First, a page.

PATH - A Public Private Partnership for Advancing Housing Technology
[IMAGE: Title - Library - Tips of the Month][IMAGE: Title - ArrowSmall]
Year-Long Savings with ENERGY STAR ® Gifts
Buying someone a TV, DVD player or a cordless phone as a holiday gift? Do they want a new computer? A new Laptop? Or maybe this year they just want something that's really practical, like a new refrigerator or a clothes washer. Either way, the recipient can benefit for years to come if you buy them an ENERGY STAR qualified product, now available in more than 40 product categories. They use less energy, save money, and help protect the environment.
All types of appliances, home electronics, office equipment, lighting, heating and cooling equipment, and even windows and ceiling fans come with an ENERGY STAR label.
Anything that uses energy has two price tags, the purchase price and the operating cost paid out month after month, year after year, in your energy bill. It's amazing how much energy (and money) you can save compared to non-ENERGY STAR equivalents. ENERGY STAR qualified TVs use about 25% less energy than standard units and ENERGY STAR computers use up to 70% less energy. Over its lifetime, ENERGY STAR qualified equipment in a single home office (e.g., computer, monitor, printer, and fax) can save enough electricity to light an entire home for more than 4 years.
Benefits Don't Stop with Energy Savings
There are additional benefits to some of these products. ENERGY STAR clothes washers yield double savings: They use 50% less energy than standard washers and can save over 20 gallons of water per load. ENERGY STAR qualified computers spend a large portion of time in low-power mode, not only saving energy, but helping the equipment run cooler and last longer. ENERGY STAR ventilation fans provide better efficiency and comfort with less noise, and have motors that perform better and last longer.
Tips on Selecting Efficient Appliances
Refrigerators with a freezer on either the bottom or top are the most efficient: approximately 15% more efficient that side-by-side models. Through-the-door ice makers and water dispensers are convenient and reduce the need to open the door, but still increase the refrigerator's energy use by 14 to 20%, and an ice maker is often the first part of the refrigerator to fail.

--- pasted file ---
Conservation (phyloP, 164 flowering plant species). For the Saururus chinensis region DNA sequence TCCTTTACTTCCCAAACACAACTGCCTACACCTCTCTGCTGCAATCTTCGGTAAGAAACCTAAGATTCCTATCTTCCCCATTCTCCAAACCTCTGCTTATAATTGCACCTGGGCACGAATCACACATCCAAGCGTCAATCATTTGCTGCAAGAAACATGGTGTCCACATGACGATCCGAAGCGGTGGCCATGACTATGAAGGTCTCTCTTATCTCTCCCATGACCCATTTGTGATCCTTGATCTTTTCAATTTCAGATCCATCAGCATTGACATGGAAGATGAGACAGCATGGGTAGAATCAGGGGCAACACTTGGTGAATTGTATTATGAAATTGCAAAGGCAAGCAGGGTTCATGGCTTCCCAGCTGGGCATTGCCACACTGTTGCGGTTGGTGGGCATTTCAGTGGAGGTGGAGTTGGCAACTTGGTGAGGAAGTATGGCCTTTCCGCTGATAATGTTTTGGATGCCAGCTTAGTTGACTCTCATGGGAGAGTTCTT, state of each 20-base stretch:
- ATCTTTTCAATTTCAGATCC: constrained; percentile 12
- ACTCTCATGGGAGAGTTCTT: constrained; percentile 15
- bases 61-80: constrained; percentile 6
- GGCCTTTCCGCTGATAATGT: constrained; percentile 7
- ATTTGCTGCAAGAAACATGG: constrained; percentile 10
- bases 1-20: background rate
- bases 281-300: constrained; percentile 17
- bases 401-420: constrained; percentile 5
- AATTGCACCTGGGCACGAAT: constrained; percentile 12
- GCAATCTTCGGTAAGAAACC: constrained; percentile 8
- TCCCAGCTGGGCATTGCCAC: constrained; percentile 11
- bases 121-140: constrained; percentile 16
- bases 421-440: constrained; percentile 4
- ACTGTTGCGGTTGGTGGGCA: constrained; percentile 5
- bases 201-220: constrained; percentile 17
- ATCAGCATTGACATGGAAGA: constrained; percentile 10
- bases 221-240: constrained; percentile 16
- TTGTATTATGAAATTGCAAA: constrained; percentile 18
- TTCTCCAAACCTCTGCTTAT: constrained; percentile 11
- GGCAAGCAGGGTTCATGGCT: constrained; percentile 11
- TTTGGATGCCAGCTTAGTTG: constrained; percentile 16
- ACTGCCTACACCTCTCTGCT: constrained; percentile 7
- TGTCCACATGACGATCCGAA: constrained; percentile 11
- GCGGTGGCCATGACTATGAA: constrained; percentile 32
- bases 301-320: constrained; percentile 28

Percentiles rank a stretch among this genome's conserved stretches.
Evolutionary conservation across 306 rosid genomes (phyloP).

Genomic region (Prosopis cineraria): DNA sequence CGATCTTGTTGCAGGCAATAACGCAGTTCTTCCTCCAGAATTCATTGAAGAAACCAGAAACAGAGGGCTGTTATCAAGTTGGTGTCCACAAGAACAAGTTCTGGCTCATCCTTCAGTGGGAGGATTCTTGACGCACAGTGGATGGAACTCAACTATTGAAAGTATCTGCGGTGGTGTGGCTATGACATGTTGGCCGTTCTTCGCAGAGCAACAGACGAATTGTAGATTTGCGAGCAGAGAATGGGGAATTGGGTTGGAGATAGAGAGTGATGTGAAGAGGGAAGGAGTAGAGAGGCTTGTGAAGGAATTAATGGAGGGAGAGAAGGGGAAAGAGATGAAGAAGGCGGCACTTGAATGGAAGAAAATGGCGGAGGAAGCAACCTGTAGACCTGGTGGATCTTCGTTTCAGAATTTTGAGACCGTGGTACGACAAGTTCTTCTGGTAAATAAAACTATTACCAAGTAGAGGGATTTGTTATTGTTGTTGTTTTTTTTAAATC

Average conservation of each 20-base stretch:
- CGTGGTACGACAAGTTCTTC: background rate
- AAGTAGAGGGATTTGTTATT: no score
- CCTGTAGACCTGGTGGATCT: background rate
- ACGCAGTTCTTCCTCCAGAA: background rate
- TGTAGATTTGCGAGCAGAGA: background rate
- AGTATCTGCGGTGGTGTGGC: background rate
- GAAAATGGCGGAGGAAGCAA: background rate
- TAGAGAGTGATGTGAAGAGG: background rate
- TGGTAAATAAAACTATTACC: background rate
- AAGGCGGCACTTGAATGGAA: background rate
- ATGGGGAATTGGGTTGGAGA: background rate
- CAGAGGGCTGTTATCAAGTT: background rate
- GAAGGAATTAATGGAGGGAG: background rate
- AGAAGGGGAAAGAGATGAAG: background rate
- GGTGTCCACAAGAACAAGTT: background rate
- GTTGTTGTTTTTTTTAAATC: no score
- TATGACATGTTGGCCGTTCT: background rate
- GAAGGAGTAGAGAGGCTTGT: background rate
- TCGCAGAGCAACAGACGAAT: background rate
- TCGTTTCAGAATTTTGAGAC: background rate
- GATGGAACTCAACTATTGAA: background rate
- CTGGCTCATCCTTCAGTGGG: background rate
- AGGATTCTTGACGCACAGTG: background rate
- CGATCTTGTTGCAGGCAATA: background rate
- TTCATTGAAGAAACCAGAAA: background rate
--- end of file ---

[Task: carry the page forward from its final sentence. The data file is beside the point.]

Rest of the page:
Kitchen Stoves and Ovens do not come with ENERGY STAR labels, but you can still make good energy choices. Self-cleaning ovens are usually the most energy efficient for cooking because of added insulation, but if you use the self-cleaning feature more than once a month you'll use more energy than you'll save. Convection ovens allow food to be cooked on all racks, reducing cooking time and energy use. The new type of flat top electric ovens are easier to clean, but they take longer to heat up and use more electricity.
Dishwashers come in compact and standard capacities. Compact models use less energy but hold fewer dishes. Using a compact dishwasher more often can result in greater energy use. Look for dishwasker features like "energy-saving" and "short-wash" cycles so you can use less water and save energy when appropriate. Air-drying uses considerably less energy than heat-drying.
Content updated on 12/3/2004
| | | | |
Affordable Housing Providers